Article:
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Kyoto, Japan


“The stroll garden was not designed merely as a place to delight people with a succession of picturesque views or to furnish a background for such pastimes as moon viewing, cherry blossom-viewing, tea ceremonies, and poetry parties. It was also a stage on which nature and the four seasons could be expected to act out their roles. The concept of the stroll garden is clearly brought out in the poems written on the theme “eight views of Shugaku-in” by those who attended the party held to celebrate the completion of the villa in 1659. Views, of course, included more than purely visual aspects, and among those singled out by the guests were the following: soft breezes passing through the garden on a clear day in late spring, evening sunlight in autumn slanting through red maple leaves, the sound of a misty midnight rain falling on the roof of the tea house, and the cold wind sweeping down from the snow-covered slopes of Mt. Hiei. If nature, in this way, created new spaces in the garden by filling it with light, by draping it in mist, or by drenching it with rain, and if man, by strolling there and holding poetry parties and tea ceremonies, had the expectation of creating individualized spaces of his own, then it seems likely that for those who visited the garden all these spaces represented a sequence of events-that space itself took on the aspect of time.”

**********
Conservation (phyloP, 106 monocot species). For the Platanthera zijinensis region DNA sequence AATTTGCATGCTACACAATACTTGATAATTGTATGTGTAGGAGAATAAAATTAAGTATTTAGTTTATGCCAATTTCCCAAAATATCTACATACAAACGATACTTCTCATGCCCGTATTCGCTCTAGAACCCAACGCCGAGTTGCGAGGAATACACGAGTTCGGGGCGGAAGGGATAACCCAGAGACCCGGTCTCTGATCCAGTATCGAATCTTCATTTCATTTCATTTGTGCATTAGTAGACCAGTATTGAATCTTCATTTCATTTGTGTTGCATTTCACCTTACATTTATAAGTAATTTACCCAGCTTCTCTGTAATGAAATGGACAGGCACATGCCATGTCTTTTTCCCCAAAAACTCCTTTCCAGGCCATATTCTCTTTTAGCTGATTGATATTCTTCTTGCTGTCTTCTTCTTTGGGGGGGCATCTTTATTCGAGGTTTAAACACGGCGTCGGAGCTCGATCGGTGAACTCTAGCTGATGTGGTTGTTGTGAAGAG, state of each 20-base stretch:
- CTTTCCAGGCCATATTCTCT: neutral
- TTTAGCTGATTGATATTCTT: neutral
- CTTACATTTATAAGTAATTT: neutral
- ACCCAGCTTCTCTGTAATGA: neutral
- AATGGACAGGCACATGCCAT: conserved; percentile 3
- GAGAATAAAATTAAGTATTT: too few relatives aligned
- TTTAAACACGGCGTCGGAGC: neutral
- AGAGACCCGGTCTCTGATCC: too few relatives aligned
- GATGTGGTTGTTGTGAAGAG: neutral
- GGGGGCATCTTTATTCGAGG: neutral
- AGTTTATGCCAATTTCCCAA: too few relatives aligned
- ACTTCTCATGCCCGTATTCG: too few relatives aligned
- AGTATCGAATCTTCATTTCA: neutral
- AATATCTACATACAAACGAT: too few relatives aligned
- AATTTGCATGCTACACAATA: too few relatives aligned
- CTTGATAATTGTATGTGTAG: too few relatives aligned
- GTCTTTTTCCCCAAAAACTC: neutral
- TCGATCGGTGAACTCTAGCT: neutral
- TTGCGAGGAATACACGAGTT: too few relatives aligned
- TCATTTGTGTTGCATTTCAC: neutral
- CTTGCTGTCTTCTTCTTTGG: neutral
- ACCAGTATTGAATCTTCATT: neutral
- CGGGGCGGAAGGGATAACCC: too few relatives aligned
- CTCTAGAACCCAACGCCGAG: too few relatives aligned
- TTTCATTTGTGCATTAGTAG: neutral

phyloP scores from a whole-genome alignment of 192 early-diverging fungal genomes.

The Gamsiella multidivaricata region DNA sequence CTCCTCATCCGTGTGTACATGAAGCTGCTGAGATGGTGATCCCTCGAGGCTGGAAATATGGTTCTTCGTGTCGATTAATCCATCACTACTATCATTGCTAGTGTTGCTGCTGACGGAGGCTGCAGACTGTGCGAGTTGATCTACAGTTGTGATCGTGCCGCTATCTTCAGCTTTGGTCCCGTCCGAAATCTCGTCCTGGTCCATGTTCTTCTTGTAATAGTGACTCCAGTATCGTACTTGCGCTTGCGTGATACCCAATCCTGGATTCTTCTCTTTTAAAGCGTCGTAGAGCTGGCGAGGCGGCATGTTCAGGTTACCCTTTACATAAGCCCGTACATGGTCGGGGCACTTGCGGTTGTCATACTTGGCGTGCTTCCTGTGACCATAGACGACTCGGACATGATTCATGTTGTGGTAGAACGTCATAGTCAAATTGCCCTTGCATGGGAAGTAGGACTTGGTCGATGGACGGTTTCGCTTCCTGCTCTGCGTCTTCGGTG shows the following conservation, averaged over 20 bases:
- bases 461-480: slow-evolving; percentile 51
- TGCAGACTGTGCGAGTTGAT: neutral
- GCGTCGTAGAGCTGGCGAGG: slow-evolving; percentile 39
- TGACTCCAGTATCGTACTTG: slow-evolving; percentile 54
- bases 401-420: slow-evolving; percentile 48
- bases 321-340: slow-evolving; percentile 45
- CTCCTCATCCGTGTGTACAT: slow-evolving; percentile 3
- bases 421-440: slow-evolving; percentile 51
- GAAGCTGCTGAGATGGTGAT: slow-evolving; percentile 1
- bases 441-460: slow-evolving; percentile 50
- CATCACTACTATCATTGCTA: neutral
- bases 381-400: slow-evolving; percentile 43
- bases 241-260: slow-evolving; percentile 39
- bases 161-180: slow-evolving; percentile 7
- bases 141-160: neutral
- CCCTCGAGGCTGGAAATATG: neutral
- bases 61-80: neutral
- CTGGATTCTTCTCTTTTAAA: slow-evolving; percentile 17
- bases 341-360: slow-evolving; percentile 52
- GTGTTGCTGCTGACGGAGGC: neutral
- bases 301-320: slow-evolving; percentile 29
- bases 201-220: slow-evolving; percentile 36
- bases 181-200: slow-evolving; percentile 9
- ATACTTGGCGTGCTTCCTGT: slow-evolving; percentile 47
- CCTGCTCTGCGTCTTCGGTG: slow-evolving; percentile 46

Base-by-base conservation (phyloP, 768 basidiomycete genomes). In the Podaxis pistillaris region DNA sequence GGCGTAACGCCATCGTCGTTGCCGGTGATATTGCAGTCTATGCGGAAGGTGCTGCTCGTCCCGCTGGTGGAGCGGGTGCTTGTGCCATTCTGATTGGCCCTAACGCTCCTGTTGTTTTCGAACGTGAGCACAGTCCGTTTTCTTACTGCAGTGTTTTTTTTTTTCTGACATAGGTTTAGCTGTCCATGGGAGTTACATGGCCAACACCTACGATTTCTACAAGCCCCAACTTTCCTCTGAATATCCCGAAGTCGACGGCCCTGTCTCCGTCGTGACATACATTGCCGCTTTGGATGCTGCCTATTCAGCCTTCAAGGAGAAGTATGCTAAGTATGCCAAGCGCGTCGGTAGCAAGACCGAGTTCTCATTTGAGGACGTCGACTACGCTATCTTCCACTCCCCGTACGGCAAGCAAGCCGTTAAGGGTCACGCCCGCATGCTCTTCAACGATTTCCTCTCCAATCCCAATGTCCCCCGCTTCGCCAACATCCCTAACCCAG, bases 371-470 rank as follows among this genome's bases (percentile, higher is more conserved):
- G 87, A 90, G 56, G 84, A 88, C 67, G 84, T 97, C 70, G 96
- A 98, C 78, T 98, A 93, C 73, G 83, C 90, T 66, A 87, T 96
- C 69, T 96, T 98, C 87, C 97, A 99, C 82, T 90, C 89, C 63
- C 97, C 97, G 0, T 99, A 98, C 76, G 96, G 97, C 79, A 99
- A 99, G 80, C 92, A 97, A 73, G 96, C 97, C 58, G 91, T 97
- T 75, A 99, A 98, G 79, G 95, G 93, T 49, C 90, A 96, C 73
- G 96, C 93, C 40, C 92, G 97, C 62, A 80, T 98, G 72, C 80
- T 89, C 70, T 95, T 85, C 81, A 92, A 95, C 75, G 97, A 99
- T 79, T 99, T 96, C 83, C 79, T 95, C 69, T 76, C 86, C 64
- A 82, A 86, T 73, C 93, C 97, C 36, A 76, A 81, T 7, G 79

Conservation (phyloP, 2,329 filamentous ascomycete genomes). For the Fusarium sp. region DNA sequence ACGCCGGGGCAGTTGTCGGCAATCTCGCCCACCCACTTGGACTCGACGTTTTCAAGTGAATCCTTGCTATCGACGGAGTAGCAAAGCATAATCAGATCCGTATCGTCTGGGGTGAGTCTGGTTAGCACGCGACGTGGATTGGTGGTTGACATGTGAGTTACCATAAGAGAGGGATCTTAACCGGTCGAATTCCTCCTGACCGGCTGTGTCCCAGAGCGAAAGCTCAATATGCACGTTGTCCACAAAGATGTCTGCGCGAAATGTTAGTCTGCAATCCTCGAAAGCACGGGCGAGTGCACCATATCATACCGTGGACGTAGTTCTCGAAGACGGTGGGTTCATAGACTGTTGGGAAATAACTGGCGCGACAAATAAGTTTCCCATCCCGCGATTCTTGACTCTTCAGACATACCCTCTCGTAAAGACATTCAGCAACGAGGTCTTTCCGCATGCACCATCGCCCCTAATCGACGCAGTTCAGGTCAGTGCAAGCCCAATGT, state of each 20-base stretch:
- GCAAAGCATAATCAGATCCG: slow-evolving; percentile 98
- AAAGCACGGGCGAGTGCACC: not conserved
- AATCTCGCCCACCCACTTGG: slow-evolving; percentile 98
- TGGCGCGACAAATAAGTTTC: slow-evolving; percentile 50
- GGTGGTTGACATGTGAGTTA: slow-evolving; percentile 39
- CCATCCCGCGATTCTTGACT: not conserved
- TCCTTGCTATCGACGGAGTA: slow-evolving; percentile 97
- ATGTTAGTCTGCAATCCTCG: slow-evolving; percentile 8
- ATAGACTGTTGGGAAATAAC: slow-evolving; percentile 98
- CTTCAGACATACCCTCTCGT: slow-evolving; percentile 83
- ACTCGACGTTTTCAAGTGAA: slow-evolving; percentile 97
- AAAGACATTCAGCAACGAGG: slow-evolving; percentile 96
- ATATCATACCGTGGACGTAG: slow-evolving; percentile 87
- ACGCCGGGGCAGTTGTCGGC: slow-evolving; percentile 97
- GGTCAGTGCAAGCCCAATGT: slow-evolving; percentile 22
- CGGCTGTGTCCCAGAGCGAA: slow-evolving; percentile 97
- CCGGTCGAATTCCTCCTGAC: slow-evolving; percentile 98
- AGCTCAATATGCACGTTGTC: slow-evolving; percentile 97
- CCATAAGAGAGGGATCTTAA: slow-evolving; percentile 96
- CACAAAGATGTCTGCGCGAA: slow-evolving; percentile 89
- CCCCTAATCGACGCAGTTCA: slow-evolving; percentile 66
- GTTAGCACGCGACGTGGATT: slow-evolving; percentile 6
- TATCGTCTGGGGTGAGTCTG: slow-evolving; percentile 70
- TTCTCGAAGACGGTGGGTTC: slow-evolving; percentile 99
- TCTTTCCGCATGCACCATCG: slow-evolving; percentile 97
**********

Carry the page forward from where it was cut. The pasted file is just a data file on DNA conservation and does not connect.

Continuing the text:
- William Corey